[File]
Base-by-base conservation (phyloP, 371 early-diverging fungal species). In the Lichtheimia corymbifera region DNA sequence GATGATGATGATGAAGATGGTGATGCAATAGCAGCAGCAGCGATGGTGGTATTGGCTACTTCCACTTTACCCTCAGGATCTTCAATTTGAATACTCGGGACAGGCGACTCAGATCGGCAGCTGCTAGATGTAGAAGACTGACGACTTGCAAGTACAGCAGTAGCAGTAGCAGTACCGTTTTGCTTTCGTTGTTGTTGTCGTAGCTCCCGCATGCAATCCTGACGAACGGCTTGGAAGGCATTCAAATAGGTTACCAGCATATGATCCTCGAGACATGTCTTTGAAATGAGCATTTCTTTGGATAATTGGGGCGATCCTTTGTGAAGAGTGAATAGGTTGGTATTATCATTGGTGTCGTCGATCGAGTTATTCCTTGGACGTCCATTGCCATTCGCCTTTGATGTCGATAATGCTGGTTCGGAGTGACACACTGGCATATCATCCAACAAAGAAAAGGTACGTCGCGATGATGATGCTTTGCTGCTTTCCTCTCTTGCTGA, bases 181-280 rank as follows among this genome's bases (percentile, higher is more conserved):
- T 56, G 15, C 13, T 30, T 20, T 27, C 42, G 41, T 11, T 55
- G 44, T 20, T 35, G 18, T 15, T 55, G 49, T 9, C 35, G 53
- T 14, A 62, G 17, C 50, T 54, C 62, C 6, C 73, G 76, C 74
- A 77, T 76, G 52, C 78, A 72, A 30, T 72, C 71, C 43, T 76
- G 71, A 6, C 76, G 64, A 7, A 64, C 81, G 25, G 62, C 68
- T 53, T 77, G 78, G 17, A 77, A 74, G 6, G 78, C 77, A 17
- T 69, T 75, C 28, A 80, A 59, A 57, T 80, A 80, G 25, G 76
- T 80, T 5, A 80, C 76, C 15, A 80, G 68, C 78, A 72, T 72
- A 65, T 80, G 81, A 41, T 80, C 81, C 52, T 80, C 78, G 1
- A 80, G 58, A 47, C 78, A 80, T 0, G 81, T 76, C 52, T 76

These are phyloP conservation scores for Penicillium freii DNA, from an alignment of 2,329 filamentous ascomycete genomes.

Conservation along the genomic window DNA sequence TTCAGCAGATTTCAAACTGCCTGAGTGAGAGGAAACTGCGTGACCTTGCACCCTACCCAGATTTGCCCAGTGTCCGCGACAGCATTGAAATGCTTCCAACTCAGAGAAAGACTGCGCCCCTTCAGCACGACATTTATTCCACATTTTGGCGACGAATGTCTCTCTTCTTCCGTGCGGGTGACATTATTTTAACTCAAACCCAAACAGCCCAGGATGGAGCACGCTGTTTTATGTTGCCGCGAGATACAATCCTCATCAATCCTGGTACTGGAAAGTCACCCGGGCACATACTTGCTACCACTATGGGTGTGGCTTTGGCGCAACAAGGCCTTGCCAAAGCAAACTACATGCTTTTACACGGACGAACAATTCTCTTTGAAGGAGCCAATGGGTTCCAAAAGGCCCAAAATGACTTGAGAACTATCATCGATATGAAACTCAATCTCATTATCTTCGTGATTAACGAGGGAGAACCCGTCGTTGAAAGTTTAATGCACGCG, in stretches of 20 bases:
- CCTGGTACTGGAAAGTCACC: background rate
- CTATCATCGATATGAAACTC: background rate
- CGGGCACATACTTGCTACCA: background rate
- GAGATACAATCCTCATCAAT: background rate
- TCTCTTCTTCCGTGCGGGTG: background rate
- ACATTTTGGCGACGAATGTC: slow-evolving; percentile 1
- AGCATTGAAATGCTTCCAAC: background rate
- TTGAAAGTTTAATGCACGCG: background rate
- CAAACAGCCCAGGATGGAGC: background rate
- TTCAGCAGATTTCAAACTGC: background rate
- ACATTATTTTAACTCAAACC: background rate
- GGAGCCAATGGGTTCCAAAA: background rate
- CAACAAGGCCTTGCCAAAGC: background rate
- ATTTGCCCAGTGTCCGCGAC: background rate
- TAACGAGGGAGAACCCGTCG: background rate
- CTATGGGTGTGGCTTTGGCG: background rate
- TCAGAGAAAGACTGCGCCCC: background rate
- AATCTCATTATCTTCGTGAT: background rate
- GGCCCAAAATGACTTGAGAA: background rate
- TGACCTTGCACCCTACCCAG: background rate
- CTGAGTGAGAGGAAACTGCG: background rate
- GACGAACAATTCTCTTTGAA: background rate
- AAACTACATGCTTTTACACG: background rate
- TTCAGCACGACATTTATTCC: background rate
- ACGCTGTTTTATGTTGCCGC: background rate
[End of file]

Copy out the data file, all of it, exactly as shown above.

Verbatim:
Base-by-base conservation (phyloP, 371 early-diverging fungal species). In the Lichtheimia corymbifera region DNA sequence GATGATGATGATGAAGATGGTGATGCAATAGCAGCAGCAGCGATGGTGGTATTGGCTACTTCCACTTTACCCTCAGGATCTTCAATTTGAATACTCGGGACAGGCGACTCAGATCGGCAGCTGCTAGATGTAGAAGACTGACGACTTGCAAGTACAGCAGTAGCAGTAGCAGTACCGTTTTGCTTTCGTTGTTGTTGTCGTAGCTCCCGCATGCAATCCTGACGAACGGCTTGGAAGGCATTCAAATAGGTTACCAGCATATGATCCTCGAGACATGTCTTTGAAATGAGCATTTCTTTGGATAATTGGGGCGATCCTTTGTGAAGAGTGAATAGGTTGGTATTATCATTGGTGTCGTCGATCGAGTTATTCCTTGGACGTCCATTGCCATTCGCCTTTGATGTCGATAATGCTGGTTCGGAGTGACACACTGGCATATCATCCAACAAAGAAAAGGTACGTCGCGATGATGATGCTTTGCTGCTTTCCTCTCTTGCTGA, bases 181-280 rank as follows among this genome's bases (percentile, higher is more conserved):
- T 56, G 15, C 13, T 30, T 20, T 27, C 42, G 41, T 11, T 55
- G 44, T 20, T 35, G 18, T 15, T 55, G 49, T 9, C 35, G 53
- T 14, A 62, G 17, C 50, T 54, C 62, C 6, C 73, G 76, C 74
- A 77, T 76, G 52, C 78, A 72, A 30, T 72, C 71, C 43, T 76
- G 71, A 6, C 76, G 64, A 7, A 64, C 81, G 25, G 62, C 68
- T 53, T 77, G 78, G 17, A 77, A 74, G 6, G 78, C 77, A 17
- T 69, T 75, C 28, A 80, A 59, A 57, T 80, A 80, G 25, G 76
- T 80, T 5, A 80, C 76, C 15, A 80, G 68, C 78, A 72, T 72
- A 65, T 80, G 81, A 41, T 80, C 81, C 52, T 80, C 78, G 1
- A 80, G 58, A 47, C 78, A 80, T 0, G 81, T 76, C 52, T 76

These are phyloP conservation scores for Penicillium freii DNA, from an alignment of 2,329 filamentous ascomycete genomes.

Conservation along the genomic window DNA sequence TTCAGCAGATTTCAAACTGCCTGAGTGAGAGGAAACTGCGTGACCTTGCACCCTACCCAGATTTGCCCAGTGTCCGCGACAGCATTGAAATGCTTCCAACTCAGAGAAAGACTGCGCCCCTTCAGCACGACATTTATTCCACATTTTGGCGACGAATGTCTCTCTTCTTCCGTGCGGGTGACATTATTTTAACTCAAACCCAAACAGCCCAGGATGGAGCACGCTGTTTTATGTTGCCGCGAGATACAATCCTCATCAATCCTGGTACTGGAAAGTCACCCGGGCACATACTTGCTACCACTATGGGTGTGGCTTTGGCGCAACAAGGCCTTGCCAAAGCAAACTACATGCTTTTACACGGACGAACAATTCTCTTTGAAGGAGCCAATGGGTTCCAAAAGGCCCAAAATGACTTGAGAACTATCATCGATATGAAACTCAATCTCATTATCTTCGTGATTAACGAGGGAGAACCCGTCGTTGAAAGTTTAATGCACGCG, in stretches of 20 bases:
- CCTGGTACTGGAAAGTCACC: background rate
- CTATCATCGATATGAAACTC: background rate
- CGGGCACATACTTGCTACCA: background rate
- GAGATACAATCCTCATCAAT: background rate
- TCTCTTCTTCCGTGCGGGTG: background rate
- ACATTTTGGCGACGAATGTC: slow-evolving; percentile 1
- AGCATTGAAATGCTTCCAAC: background rate
- TTGAAAGTTTAATGCACGCG: background rate
- CAAACAGCCCAGGATGGAGC: background rate
- TTCAGCAGATTTCAAACTGC: background rate
- ACATTATTTTAACTCAAACC: background rate
- GGAGCCAATGGGTTCCAAAA: background rate
- CAACAAGGCCTTGCCAAAGC: background rate
- ATTTGCCCAGTGTCCGCGAC: background rate
- TAACGAGGGAGAACCCGTCG: background rate
- CTATGGGTGTGGCTTTGGCG: background rate
- TCAGAGAAAGACTGCGCCCC: background rate
- AATCTCATTATCTTCGTGAT: background rate
- GGCCCAAAATGACTTGAGAA: background rate
- TGACCTTGCACCCTACCCAG: background rate
- CTGAGTGAGAGGAAACTGCG: background rate
- GACGAACAATTCTCTTTGAA: background rate
- AAACTACATGCTTTTACACG: background rate
- TTCAGCACGACATTTATTCC: background rate
- ACGCTGTTTTATGTTGCCGC: background rate